The “spiritual autobiography” is one of a series of letters that Weil wrote to Father Perrin, a blind Dominican priest who became who close friend and confidant in Marseilles. Impressed by her incredible understanding of the universality of grace, it was under his pressing that she wrote the series of essays on the ancient Greeks that is so central to her thought. As she explains it to him, she is particularly fearful of the “social nature” of the church, a sort of group think that all too often substitutes for genuine focus on God. More exactly, she feels so attracted to it that it is a temptation she feels she has to resist, for it will alter her. How? She gives a number of reasons, including a sense that she would betray those outside the church (such as the ancient Greeks) from she had gained so much. The church’s refusal to accept such outsiders smacked of totalitarianism. But the crucial reason as she tells it is the feeling that God did not want her in the church. And for her obedience to God is the heart of the matter. She notes that even if her salvation were lying on the table, she would not pick it up unless commanded.
It is at this point that the unsettling parts of Weil’s person come through most clearly. There is at once a sort of pride combined with great diffidence, and, indeed, a certain sort of brutality towards the self. When thinking of Christ’s affliction on the Cross, she admits to “the sin of envy.” (But she knows it is a sin.) She refuses to do anything for herself. And for many of her readers this makes her more of a danger than a guide to be trusted. Her insistence in her writings that our selves need to be “decreated” in order to fully love God and neighbor seems not only perilous, but even, according to some, Manichaean and inhuman.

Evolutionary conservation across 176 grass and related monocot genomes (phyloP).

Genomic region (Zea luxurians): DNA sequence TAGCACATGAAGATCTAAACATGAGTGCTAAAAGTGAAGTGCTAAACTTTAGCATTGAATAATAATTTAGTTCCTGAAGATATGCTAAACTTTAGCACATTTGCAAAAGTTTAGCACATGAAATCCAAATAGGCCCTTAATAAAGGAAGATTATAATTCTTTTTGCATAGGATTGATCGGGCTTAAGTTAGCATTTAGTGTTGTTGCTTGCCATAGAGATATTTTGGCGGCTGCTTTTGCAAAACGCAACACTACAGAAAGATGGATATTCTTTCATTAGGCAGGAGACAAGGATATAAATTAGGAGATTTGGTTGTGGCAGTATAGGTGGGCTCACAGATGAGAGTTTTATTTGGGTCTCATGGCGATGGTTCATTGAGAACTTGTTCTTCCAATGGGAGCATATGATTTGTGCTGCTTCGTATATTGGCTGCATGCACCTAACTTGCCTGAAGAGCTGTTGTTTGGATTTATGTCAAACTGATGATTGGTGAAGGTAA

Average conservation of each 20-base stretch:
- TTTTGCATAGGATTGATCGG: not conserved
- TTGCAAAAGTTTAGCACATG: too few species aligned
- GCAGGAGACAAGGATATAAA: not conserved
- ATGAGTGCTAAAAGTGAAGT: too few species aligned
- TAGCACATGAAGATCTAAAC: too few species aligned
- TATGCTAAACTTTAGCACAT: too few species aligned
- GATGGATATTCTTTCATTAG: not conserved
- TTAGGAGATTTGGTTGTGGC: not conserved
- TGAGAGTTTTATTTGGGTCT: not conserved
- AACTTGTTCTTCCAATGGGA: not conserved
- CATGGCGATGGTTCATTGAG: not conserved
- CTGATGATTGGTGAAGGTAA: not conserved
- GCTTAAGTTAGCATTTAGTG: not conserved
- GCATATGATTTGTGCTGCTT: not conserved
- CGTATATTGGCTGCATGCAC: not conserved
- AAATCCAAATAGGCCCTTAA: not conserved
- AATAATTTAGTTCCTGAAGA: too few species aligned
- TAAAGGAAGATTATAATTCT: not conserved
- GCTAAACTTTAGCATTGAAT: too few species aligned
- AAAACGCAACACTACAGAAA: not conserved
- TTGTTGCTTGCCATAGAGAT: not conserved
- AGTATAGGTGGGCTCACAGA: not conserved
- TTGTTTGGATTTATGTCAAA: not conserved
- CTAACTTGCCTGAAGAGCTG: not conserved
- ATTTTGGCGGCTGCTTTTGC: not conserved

A Lightening Rod
What are we to make of this? There may well be a sense in which Weil may have been unhealthy, and in which her own experiments in life were less than sensible. Dwelling on that, however, can be terrifically shallow and miss her real importance, especially as that of a guide. Weil never recommended herself as a paradigm for others. Her refusal to join the church was not the result of an argument; it was a vocation to which she felt called and which she could not betray.
In her writings, she almost never uses “I” for the “I” has no place in spirituality. But that is a clue to where she is helpful. If she was sometimes less than careful about her own person, she was interested in truth and she was fully convinced that truth is not an abstraction but something that exists only in life itself. If “the problem of God” could not be solved by cool, distanced, speculation, it could bear fruit, she discovered, by committing one’s self to God.
Just as the truth about the factory could only be gained by contact, so the truth of life and God can only be gained by contact. And contact only comes when one does not keep herself at a safe distance, surveying the possibilities and deciding ahead of time whether they will be good for us or not. We have to be willing to be transformed by the truth of what we encounter; we cannot seek to control it to our own ends.